Martin-Lancaster House / MacKay-Lyons Sweetapple Architects

© Greg Richardson

The Martin-Lancaster house is a 3000 square foot courtyard house, situated on the rugged Atlantic coast of . It consists of four primary components: (1) a gabled garage/guest house, (2) a gabled social pavilion, (3) a north-facing service bar, and (4) an arrival court between.

Architects: MacKay-Lyons Sweetapple Architects
Location: Prospect, Nova Scotia, Canada
Project Area: 3,000 sqf
Photographs: Greg Richardson

© Greg Richardson

The arrival sequence is a procession toward the sea; past the protective garage, down into the protected courtyard, along a bench, into the foyer, then into the double-height living pavilion, and onto a terrace above the sea. The south-facing social pavilion is anchored by a totemic concrete hearth.


This is an abstract, highly restrained project which is an essay on the local material culture traditions of the place. The monolithic zero-detailed, local, cedar-shingled walls and roofs respond well to the frequent wet/dry, freeze/thaw cycles of the labile marine climate. Clean curtain wall glazing allows the landscape to flow through the house. A heavy timber structure in the living pavilion signifies its social function.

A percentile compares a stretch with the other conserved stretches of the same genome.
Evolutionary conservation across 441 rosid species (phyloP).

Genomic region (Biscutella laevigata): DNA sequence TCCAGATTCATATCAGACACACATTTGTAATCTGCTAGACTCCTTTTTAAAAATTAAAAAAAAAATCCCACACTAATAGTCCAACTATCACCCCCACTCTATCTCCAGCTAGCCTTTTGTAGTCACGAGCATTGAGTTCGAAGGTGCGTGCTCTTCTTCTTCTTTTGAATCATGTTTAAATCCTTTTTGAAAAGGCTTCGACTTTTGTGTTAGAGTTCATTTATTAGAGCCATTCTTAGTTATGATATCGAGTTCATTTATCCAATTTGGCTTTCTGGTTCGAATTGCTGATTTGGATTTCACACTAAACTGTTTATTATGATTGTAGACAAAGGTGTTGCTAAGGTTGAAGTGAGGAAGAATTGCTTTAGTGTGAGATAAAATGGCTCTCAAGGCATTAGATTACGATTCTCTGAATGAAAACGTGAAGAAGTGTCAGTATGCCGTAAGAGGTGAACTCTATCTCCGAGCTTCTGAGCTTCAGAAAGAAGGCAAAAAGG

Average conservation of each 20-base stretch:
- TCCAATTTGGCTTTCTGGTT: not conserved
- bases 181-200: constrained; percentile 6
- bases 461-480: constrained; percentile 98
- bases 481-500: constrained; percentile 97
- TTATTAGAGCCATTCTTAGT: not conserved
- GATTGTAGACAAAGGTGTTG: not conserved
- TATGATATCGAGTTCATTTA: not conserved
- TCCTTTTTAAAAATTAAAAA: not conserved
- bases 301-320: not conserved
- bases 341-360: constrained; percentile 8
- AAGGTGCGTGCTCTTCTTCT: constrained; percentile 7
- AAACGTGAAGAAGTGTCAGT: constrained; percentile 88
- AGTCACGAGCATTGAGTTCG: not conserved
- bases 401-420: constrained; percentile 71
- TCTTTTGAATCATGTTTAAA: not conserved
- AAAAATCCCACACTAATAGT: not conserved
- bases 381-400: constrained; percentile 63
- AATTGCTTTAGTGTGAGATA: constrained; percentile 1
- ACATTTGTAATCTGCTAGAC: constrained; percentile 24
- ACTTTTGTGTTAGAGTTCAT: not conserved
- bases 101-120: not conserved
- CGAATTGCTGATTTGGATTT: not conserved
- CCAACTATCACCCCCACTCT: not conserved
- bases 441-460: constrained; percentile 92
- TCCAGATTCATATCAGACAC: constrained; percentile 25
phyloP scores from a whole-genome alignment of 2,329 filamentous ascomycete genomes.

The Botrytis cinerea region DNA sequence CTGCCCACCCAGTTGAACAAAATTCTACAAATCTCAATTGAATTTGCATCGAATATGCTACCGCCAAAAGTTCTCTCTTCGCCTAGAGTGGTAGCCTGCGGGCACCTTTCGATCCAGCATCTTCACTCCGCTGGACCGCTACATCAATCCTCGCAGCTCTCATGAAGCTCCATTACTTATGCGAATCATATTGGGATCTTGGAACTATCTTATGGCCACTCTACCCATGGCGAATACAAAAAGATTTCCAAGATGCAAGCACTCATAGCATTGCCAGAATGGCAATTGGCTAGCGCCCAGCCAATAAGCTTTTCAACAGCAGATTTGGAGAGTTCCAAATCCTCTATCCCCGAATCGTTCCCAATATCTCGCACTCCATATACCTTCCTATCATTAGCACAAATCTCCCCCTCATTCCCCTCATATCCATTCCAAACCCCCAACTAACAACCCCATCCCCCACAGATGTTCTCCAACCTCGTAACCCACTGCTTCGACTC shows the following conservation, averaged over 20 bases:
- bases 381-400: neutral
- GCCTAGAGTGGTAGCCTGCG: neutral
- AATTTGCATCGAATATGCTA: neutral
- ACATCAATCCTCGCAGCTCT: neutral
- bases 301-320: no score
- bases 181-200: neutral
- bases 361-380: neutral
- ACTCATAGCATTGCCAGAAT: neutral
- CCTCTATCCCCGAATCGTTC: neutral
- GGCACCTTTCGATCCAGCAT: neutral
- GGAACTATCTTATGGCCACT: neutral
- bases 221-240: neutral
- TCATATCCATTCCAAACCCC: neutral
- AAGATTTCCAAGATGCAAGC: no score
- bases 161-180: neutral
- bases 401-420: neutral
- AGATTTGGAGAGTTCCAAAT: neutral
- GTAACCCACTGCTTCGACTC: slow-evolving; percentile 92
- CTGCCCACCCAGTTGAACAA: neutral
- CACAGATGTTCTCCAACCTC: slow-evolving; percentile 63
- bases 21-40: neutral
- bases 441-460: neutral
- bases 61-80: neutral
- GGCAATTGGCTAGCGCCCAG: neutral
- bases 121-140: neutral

The passive solar building strategy is extended to the interior through the use of an in-floor, hydronic radiation system.

© Greg Richardson
Cite: "Martin-Lancaster House / MacKay-Lyons Sweetapple Architects" 18 Apr 2011. ArchDaily. Accessed 30 May 2015. <>
  • archy mirror

    so simply, so clever. but I don’t like that huge tube

  • alechs

    What’s with the flat roof? Not to hark but this seems a bit pedestrian and overly fussy for MacKay Lyons. This project is like a reminder of his earlier works which I am not opposed to. It just feels weird because compared to his Messenger houses (the formal pinnacle of his style in my opinion), this seems like a bit of step down. Regardless it’s great to see a project come from him.

  • Jay Banks

    The design of the house reminds me of 19th century protestant villages. I can clearly imagine a woman in black dress walking out of the door and shouting at me to stop playing music or something like that.

  • vlad

    people criticizing this sort of project can only be students

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